Wednesday, November 30, 2011

Sleep is vastly underrated: March 20, 2005

If you don't sleep well, then you know how much sleep matters. I sleep like a dead person, and I need a lot of sleep to function. Anything under six hours a night, and I am incoherent and hallucinating. When they were babies, I could not make my sons understand this. They did not care at all. 

I cannot wait until they are teenagers and I can exact my revenge....

Please don’t honk at the napping mom
    Hi! This is the first column I’ve written since I had a baby in January! I never sleep! I’m really tired! If I use a lot of exclamation points maybe it will help wake me up! Let’s see!

    No! It’s not working! Not at all!

    I forgot a whole lot of stuff between May 2000, when I had my son Jack, and January 2005, when little Ben came squalling into the world.

    I forgot the big things. (Newborn babies are appallingly small and helpless, and 20 percent of any kind of overnight hospital stay takes at least two years to pay off.)     

    I forgot the little things. (For some reason, my babies take spells where they’ll only stop crying when I stick my little finger into their mouths, rendering me immobile for hours on end. Also, "newborn" clothes are too big for the average newborn.)     

    But what I mostly forgot was the crippling, awesome power of sleep deprivation. There is just nothing like it for turning an otherwise relatively sane adult into the walking, babbling dead.

    You know how every other driver on the road but you is an idiot? How they are always doing things that range from careless (no turn signal as they cross three lanes) to stupid (no turn signal as they cross three lanes in the Ridge Cut)?     

    There is a good chance a lot of those idiots are the mothers of very small babies. Stay far away from our cars. We are dangerous. And if you honk you might wake us up.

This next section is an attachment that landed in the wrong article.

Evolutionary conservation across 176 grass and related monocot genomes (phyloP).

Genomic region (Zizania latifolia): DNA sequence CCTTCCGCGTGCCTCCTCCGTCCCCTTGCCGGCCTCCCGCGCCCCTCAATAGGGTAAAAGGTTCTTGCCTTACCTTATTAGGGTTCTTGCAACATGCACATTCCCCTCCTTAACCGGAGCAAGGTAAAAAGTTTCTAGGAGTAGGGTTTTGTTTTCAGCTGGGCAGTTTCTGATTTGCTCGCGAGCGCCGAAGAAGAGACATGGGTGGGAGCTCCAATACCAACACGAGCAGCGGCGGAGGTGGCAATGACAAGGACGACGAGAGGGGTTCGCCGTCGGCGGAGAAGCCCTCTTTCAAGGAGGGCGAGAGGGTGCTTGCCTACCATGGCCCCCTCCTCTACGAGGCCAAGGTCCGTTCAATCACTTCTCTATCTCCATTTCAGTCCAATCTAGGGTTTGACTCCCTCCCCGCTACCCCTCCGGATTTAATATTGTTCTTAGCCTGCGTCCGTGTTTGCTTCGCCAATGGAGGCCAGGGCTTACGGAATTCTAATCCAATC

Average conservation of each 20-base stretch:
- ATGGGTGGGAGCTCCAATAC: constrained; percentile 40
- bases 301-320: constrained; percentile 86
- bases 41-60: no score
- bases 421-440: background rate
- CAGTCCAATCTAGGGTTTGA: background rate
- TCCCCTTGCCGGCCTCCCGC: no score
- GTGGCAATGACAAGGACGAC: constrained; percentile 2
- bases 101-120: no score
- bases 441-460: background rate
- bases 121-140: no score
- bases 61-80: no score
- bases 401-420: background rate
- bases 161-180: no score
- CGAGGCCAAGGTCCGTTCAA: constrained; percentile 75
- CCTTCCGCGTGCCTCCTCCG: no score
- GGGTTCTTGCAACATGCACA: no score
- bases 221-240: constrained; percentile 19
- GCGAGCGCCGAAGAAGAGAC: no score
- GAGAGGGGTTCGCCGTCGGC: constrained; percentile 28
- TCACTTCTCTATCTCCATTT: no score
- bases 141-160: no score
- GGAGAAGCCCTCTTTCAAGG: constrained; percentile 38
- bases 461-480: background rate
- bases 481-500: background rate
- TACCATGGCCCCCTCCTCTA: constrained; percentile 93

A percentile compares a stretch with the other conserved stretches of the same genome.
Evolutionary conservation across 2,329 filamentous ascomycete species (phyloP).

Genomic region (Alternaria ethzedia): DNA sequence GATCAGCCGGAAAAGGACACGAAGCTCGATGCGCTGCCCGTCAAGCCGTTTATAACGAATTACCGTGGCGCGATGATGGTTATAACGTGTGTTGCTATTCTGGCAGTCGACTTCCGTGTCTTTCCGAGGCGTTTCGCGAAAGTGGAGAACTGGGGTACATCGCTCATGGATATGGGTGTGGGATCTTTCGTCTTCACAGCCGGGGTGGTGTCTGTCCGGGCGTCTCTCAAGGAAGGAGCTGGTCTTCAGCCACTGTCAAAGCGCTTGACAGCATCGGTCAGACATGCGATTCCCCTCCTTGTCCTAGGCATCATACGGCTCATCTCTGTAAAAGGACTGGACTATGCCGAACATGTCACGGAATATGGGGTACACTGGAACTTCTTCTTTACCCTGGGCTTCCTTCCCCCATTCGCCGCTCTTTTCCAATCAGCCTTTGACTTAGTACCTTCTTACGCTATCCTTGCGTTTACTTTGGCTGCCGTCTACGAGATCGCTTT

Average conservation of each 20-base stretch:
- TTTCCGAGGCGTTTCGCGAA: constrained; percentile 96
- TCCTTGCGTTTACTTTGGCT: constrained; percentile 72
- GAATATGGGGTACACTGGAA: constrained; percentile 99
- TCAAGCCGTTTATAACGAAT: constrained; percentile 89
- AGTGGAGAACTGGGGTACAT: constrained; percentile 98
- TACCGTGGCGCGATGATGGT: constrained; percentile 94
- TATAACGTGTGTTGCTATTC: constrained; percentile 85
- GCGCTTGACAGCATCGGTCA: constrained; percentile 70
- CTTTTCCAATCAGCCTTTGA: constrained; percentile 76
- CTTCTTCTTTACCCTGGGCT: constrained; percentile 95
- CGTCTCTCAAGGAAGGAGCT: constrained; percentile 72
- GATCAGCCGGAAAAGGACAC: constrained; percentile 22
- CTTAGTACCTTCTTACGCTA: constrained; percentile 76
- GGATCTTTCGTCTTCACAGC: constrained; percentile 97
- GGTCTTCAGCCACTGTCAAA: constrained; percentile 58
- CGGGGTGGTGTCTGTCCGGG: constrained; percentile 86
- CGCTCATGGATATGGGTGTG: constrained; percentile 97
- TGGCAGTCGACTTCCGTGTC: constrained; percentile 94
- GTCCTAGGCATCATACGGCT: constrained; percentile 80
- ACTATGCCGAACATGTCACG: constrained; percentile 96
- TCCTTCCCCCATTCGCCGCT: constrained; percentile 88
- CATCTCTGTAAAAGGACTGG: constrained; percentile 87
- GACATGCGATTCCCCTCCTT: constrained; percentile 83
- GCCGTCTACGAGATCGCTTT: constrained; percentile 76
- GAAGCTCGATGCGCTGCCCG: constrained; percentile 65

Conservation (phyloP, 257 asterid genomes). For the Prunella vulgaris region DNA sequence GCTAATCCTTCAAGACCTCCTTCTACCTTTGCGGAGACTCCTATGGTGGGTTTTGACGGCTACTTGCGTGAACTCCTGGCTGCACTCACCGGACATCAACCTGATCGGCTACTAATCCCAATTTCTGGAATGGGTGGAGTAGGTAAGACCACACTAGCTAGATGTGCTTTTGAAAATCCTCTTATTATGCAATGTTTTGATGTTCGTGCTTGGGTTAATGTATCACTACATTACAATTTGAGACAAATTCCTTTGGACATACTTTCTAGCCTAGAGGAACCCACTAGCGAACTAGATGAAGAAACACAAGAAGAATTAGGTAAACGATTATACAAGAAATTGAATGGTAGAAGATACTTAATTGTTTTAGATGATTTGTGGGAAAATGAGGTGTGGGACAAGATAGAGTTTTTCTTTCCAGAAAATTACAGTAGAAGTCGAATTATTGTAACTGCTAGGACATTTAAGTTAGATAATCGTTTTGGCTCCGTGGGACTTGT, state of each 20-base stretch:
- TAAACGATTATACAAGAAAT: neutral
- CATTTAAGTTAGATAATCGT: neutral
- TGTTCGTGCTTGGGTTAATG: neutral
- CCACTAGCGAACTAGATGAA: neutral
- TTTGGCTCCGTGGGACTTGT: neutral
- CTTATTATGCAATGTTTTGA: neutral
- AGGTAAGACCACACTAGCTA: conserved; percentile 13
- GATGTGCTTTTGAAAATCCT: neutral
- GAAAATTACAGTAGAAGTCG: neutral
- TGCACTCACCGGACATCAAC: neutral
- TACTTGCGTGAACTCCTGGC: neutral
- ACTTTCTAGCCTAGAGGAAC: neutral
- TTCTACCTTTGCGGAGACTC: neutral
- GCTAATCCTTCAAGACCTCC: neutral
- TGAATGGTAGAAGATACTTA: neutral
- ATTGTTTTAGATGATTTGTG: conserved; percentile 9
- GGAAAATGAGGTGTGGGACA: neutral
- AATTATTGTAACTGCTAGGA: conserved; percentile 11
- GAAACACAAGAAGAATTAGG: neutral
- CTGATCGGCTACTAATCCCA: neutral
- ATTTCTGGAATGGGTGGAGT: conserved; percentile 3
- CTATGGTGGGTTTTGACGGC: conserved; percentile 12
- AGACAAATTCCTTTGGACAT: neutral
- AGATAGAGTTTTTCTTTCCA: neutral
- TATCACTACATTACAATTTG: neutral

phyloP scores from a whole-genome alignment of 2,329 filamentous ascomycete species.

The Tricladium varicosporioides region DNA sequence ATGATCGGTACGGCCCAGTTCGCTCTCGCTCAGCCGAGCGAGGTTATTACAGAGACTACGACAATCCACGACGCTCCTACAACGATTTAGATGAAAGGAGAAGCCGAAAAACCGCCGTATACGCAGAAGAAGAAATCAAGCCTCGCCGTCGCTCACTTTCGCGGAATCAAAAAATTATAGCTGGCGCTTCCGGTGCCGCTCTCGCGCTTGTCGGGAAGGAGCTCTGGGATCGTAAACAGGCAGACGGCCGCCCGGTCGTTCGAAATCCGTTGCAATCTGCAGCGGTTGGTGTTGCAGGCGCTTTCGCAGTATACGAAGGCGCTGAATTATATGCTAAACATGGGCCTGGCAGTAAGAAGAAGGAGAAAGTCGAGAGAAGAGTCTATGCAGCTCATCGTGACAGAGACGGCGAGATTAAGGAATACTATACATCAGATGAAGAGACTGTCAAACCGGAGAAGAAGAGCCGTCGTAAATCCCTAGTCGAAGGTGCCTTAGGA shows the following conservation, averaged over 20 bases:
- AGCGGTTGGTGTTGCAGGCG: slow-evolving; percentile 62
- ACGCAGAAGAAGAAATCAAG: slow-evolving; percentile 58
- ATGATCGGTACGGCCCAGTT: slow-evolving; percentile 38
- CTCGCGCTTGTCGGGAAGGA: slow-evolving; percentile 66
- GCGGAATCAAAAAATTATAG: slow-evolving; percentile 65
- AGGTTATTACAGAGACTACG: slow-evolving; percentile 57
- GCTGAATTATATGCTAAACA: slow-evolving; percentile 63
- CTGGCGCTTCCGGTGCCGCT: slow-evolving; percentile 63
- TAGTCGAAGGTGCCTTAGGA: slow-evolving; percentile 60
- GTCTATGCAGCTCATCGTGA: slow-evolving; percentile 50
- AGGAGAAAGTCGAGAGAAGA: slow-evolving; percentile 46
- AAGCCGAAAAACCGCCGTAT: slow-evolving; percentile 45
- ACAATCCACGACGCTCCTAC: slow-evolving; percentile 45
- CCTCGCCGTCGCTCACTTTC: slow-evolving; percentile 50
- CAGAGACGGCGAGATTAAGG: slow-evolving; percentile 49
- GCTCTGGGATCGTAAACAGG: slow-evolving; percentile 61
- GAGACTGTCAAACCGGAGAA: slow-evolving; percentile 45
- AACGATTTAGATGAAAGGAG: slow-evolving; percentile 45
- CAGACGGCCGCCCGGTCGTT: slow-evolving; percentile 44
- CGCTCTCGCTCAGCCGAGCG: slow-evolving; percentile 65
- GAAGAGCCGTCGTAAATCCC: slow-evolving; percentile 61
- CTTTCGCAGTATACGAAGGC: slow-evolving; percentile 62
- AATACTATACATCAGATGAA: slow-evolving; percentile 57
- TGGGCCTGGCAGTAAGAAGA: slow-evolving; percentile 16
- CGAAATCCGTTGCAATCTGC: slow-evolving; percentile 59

I recently folded some laundry and then stood in front of the open refrigerator with a pile of clothes in my left hand, groggily contemplating where I was going to find room to put this stuff.

    If the refrigerator hadn’t been crammed with groceries my mom treated us to as a baby present, my husband would still be wondering where his shirts got to as they chilled away in the veggie drawer. (We never open that thing.)     

    I’ve read a whole pile of books about helping babies establish predictable patterns of eating and sleeping. I’ve tried several approaches, from Baby Wise to Harvey Karp. I think the problem is that baby Ben hasn’t read these books, so Ben doesn’t know he is supposed to be comforted by swaddling, or that feeding him every three hours with a nap in between is supposed to help him sleep through the night.

    As soon as Ben can read, I feel sure this will all be straightened out.

    The goofy thing about little babies and sleep deprivation is that newborns sleep 18 to 20 hours a day. You’d think I’d be sleeping plenty. But little babies sleep in little spurts. An hour here, two hours there. And the sleeping always occurs when I need to be picking up big brother from school or making dinner, so I’m in no position to catch a nap.

    Also, Ben loves 3 a.m. That’s his favorite hour, and he never, ever misses it. His next favorite hour is 4 a.m., followed by 5 a.m. He catches most of those, too.

    I have seen every 3 a.m. for two months. I kind of hate 3 a.m.

    I told my husband recently that I need to have a tiny T-shirt made for the baby that reads ‘This is temporary.’ It would help remind me that Ben’s big brother Jack crawls into bed every night at 7:30 and sleeps 11 or 12 hours. Those days are not far off, if I can just survive the next few months.

    Meanwhile, if you see me dozing in my idling station wagon at a green light, please just go around me.



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